“The whole area up here is like Swiss cheese,” said Howard Weltner, 80, secretary-treasurer of Belmar Association Inc., which operates the treatment system. “It just has holes through all the different strata in the ground, so there’s an awful lot of opportunities for contamination of the groundwater. And I think a lot of people are concerned about it, and a lot more communities are getting a public system” to replace water wells.

Most of the state’s abandoned wells are in western Pennsylvania. They arc though McKean, Venango and Butler counties and, in smaller clusters, around the Pittsburgh area.

Unplugged wells pose risks of illegal dumping, water pollution, cave-ins, gas seepage and even explosions, but the state can afford to plug only about 130 a year. At that rate, it could take the state more than 61 years to plug the 8,262 remaining wells that officials know about, and more than 1,350 years to plug the rest — if crews could find them.

In the past, drillers abandoned wells because there was no rule that said they couldn’t. Companies that no longer exist cannot be held liable.

The rejuvenation of the fuel-drilling industry in Pennsylvania could provide a chance to deal with abandoned wells, officials say. With the backing of Gov. Tom Corbett, the Senate and House in November passed preliminary bills that would establish “impact fees” on the industry, and some of that money would be put toward plugging old wells.

  • In other frightening gas news, The StarPhoenix reports, “Exposed gas lines ‘scary’“:
    SaskEnergy isn’t doing enough to protect exposed gas lines and risks a repeat of the fatal Nipawin explosion several years ago, said a Saskatoon safety inspector.
    “This is scary as heck,” workplace safety manager David Newton said during a tour Monday morning. “We just haven’t had a big one (explosion) yet, but it could come any time. They’ve become complacent.”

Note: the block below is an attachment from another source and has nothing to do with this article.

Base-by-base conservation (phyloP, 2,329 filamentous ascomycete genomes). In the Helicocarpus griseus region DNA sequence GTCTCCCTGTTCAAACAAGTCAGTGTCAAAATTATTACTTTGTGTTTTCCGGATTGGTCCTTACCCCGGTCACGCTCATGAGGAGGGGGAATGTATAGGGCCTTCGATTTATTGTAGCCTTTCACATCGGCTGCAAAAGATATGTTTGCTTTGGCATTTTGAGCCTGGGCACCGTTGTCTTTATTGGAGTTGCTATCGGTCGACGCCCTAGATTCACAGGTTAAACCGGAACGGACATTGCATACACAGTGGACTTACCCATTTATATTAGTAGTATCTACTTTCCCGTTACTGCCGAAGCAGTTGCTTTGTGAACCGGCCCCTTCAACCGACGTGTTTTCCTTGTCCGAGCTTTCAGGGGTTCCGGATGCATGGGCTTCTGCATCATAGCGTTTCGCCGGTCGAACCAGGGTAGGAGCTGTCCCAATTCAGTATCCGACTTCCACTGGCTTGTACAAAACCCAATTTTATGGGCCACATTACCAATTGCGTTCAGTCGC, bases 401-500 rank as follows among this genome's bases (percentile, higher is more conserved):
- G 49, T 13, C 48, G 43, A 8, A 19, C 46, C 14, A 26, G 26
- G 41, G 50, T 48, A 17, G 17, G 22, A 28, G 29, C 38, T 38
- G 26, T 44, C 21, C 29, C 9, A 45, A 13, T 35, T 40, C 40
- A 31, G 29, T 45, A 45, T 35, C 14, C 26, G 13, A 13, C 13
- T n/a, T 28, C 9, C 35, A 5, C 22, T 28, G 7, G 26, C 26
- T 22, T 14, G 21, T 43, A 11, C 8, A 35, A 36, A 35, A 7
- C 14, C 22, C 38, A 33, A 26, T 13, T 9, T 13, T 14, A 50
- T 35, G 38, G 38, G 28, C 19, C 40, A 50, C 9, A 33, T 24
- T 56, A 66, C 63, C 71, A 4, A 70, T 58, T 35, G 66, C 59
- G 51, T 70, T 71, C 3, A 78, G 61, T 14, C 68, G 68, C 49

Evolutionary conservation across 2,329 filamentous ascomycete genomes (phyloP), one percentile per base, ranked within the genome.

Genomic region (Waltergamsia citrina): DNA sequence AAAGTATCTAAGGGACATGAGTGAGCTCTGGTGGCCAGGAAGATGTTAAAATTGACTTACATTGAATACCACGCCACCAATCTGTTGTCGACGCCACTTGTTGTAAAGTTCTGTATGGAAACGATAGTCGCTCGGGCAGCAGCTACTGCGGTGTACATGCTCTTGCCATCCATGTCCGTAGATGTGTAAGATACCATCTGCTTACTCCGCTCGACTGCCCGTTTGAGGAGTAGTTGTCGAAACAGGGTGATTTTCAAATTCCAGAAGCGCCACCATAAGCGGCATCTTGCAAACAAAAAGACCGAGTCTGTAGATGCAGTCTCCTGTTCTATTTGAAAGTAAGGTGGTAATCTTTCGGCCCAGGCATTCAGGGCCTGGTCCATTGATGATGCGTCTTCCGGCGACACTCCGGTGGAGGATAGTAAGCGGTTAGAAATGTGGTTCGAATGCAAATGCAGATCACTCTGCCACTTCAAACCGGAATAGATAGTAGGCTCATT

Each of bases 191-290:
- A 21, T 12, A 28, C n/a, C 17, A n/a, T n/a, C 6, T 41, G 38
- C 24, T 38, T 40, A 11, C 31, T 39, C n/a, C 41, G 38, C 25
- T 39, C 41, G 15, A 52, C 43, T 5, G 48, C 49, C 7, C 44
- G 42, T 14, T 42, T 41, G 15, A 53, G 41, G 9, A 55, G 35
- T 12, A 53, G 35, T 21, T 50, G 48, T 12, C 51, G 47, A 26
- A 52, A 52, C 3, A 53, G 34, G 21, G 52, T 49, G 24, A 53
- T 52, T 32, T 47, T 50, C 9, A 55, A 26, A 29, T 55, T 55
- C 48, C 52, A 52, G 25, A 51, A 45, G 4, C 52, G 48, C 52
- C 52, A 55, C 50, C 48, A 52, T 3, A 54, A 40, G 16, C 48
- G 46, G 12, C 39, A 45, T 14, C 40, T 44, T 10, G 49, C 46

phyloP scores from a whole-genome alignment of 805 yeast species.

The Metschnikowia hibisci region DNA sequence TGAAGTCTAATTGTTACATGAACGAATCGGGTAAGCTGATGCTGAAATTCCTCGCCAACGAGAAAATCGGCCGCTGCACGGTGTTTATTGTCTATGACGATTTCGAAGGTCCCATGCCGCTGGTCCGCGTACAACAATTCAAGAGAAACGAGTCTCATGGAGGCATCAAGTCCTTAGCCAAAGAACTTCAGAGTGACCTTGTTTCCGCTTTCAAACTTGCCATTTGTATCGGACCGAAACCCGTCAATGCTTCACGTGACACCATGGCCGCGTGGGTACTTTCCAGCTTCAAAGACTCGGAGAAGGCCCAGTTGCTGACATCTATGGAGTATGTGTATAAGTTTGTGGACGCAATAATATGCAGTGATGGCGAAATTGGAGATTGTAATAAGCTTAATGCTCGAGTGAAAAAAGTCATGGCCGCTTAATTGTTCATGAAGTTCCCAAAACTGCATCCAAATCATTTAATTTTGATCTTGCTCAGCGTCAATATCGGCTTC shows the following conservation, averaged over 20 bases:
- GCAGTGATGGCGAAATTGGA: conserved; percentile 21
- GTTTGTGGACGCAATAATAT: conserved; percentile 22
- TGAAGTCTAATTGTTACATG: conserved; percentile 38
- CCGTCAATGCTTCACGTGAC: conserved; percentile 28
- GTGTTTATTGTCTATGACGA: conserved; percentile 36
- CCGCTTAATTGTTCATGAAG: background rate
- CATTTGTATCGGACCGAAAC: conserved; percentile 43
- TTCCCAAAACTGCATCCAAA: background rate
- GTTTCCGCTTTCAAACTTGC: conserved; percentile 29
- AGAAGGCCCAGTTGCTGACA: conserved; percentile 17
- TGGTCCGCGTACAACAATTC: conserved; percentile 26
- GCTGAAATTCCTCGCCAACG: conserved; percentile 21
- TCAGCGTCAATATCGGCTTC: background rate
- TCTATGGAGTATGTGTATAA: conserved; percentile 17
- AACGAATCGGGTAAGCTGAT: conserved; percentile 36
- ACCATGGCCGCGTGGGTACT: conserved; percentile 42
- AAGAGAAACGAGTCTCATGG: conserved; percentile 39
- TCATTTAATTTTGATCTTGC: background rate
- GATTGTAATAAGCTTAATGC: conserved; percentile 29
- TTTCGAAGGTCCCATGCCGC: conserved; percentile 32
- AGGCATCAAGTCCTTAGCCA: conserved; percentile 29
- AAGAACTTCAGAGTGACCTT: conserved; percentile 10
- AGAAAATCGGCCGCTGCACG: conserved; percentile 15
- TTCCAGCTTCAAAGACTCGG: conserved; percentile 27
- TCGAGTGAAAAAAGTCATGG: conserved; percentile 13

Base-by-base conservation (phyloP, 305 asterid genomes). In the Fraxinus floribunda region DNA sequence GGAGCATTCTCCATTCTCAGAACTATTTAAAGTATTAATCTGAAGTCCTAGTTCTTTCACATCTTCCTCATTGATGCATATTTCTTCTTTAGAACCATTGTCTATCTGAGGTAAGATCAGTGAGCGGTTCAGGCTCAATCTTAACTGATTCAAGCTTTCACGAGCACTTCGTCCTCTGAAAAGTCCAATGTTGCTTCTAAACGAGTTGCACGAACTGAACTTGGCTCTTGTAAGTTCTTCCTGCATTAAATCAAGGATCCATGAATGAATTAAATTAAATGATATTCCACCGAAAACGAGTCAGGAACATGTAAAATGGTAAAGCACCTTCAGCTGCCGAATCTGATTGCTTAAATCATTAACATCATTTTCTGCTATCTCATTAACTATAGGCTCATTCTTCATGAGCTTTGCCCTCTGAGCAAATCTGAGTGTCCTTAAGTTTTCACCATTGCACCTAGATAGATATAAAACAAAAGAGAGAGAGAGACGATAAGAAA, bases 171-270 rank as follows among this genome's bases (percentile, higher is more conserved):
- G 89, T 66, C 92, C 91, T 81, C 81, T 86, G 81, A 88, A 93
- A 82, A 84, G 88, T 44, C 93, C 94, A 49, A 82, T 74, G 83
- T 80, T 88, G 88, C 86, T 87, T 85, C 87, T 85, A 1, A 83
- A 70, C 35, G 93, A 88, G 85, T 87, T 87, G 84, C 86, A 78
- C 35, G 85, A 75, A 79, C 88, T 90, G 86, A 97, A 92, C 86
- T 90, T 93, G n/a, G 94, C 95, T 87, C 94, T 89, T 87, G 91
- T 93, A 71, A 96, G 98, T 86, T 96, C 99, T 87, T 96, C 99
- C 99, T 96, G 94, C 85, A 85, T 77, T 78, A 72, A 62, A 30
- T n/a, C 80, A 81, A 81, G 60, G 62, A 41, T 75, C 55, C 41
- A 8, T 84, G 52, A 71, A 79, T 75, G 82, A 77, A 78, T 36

A SaskEnergy official disagreed, saying he’s confident adequate safety measures are in place.
    Newton drove through the Nutana and downtown areas Monday morning, although he said there are risky exposed gas lines in many other neighbourhoods.
    Driving his half-tonne truck in the narrow service alley behind the businesses along Broadway Avenue, he pointed to several good examples of gas meters protected by sturdy metal barriers, or “guards.”
    However, on the same block, a similarly exposed meter and attached gas lines sit unprotected in confined, low-visibility areas where frequent large vehicle traffic passes or unloads its cargo. Behind other businesses, unprotected meters sit at arm’s length from an industrial garbage bin, picked up regularly by heavy equipment operators.
    “There’s one protected there, that’s good,” he said, pointing. “But then these ones are not. Most don’t even have a curb in front of them.”
    More than two dozen meters beside or behind churches, apartment buildings, office towers and other locations sat in high-traffic areas or busy parking lots with no protection, a situation that cannot continue, he said.
    Newton did laud SaskEnergy for its “dial before you dig” education campaign, which has led to greater awareness of gas dangers in the construction industry and among private citizens.
    He said the same diligence and safety mentality should be applied to the issue of exposed lines.

Opposition split over suspending Nigerian oil strike

Uncertainty troubles Nigeria after oil strike is halted

An uneasy calm returned to Nigeria’s cities Tuesday, a day after two Nigerian labor groups suspended their nationwide strike over the elimination of the country’s fuel subsidy.

The Nigeria Labour Congress and the Trade Union Congress cited successes gained by demonstrators, including an announcement Monday by President Goodluck Jonathan slashing fuel prices, as they suspended the strikes.

In Lagos, the country’s commercial center, vehicles thronged the streets Tuesday but traffic was still at lower than normal levels.

Many gas stations displayed a price of 97 naira (60 cents) per liter, the new price announced by the government Monday. The protests began earlier this month after fuel that had cost about 65 naira (40 cents) shot up to 141 naira (86 cents) when the subsidy was removed.

Announcing the revised price Monday, Jonathan cited “the hardships being suffered by Nigerians.”

And in a signal that the government has listened to public complaints about widespread corruption, the Economic and Financial Crimes Commission was also tasked Tuesday with investigating fraud over fuel imports and sales.